Friday, May 18, 2007

Bio-Med in the year 1979

Now that is a catchy title but only to someone who in 1979 bought one of those original baton shaped heart rate monitors with the very tiny red LED display which ate 9 volt batteries at the rate of one every 3 weeks (The price may have been about $300). Owning a number of different models since then and collecting a lot of data on different runners, what can be said about heart rate monitors for training?

1) During volume repetition workouts (aiming for 3 or more miles worth) the best results to prevent over training are achieved if the HR gets to a bit over 90% of maximum at the end of each repetition (and not go much higher during the any of the reps) and returns to a fixed level (say 120 or 130) before the next rep. If either of those two (the end of the rep HR or the rest level HR climb, that's when to end the work out whether it is 2 reps or 10). In other words what Arthur said about not running the intervals too intensely (which causes the repetition HR to stack) and quiting when you had enough (the HR does not return to a fixed 120-130 in the given time) still is the best advice (even without the HRM)

2) An elevated HR or a depressed HR on a distance run means you have not recovered fully from a previous workout. Sounds inconsistent, it's too low, it's too high and it means you're fatigued. I've seen it too many times in too many athletes to be a quirk. What I think is going on is the first type of fatigue is caused by calling in new muscle fibers which are not as efficient causing a greater demand on the heart and the other is when there are not enough fibers to call on which means the fibers don't fire and the demand on the heart stays low because nothing is creating a demand.

3) Picking a set heart rate for a distance workout can cause under training or over training. Under training is not bad but many athletes are fooled into over training by picking a level (75% Max HR) and running at that level. Running at 75% max HR can be over whelming to the muscle fibers if they have not been conditioned properly, yet if they are conditioned properly running at 85% max HR may not be a high enough load for improvement to the muscle fiber.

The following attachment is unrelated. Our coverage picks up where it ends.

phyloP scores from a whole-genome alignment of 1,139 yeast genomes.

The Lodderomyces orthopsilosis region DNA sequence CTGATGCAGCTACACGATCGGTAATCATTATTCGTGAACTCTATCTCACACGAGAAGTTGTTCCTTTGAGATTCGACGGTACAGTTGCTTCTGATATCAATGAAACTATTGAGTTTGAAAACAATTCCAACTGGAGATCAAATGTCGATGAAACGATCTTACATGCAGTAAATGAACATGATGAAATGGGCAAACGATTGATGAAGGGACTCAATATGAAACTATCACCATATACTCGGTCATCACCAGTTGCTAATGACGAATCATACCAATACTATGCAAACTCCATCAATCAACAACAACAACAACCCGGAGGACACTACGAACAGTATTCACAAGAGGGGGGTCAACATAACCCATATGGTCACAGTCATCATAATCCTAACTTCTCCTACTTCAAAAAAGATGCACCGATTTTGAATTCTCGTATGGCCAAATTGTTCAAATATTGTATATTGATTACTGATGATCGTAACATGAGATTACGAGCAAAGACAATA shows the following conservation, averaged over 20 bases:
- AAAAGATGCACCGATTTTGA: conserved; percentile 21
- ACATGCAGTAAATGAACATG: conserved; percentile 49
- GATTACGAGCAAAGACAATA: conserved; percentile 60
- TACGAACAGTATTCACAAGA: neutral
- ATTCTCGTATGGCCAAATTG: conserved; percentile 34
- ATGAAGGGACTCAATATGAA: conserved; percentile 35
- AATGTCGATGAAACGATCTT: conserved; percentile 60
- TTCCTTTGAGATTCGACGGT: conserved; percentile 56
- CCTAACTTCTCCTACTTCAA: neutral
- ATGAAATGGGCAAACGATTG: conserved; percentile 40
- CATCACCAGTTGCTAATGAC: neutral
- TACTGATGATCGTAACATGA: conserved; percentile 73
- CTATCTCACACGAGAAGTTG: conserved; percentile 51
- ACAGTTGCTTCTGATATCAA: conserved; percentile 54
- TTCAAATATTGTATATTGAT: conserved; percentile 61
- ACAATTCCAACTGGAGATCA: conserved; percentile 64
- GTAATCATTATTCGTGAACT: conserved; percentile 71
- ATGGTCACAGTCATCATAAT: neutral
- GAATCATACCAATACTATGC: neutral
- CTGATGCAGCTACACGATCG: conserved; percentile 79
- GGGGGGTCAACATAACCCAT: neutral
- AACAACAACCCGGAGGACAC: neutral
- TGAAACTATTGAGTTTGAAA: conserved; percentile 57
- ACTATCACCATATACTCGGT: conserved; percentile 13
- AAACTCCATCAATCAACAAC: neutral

Training properly is more than picking a number (whether it is miles, a certain pace, a percent heart rate,etc) it is studying your reaction to that number . So for heart rate monitors noting when some heart rate is not expected is is a good use but as a device to set goals for your training they are of limited value.

Mike's HR test of yesterday was just a baseline test to see where he is as of the start of base training, in 4 weeks (when we repeat it) he should have a faster pace with the same HR if not maybe the pace of the workouts needs to be slowed down to allow the fibers to adapt more efficiently. Of course getting Mike to wear bunny ears during his running is easier than getting him to slow down.

5 comments:

Marc said...

Thank you very much for this most informative post!

D said...

Very interesting and enlightening post.

Love2Run said...

Very interesting. I've had the depressed hr when fatigued and thought it was kind of weird, but now it makes sense. Bunny ears would be cute.

Greg said...

I've been wearing a monitor for 18 months and your post encapsulates a lot of what I've learned from experience. The lower heart rates when I was tired was the most surprising, but I've seen it a number of times. When I'm a little tired, my heart rate is elevated for a given pace, but when I'm very tired, it's lower. The effect can be pretty dramatic. I've run a 10K at 176 bpm average when I was tired and then run an equivalent 10 mile time averaging 183 bpm when i was well rested.

I've also found getting enough recovery during intervals is necessary or I get the stack up you're talking about. The first indicator is that I can't get my heart rate down during the warmdown (it might be 15-20 bpm higher than the warmup at the same pace). If I overdo on intervals on Tuesday, I find it hard to do a tempo run on Thursday. Watching my heart rate is a good way to avoid that.

Your third point is a good one as well and I think is a common misperception by those who are "anti-HRM" (for lack of a better term). All those wearing HRMs aren't robots rigidly following a heart rate zone. I use it as another bio-feedback device (like noting your breathing). I know something is different when everything doesn't match up (like my pace doesn't match my usual heart rate, or my breathing is hard for the same heart rate, etc.). Often times having a number is a good way of confirming what you already know but don't want to admit to yourself.

Mehalia said...

People should read this.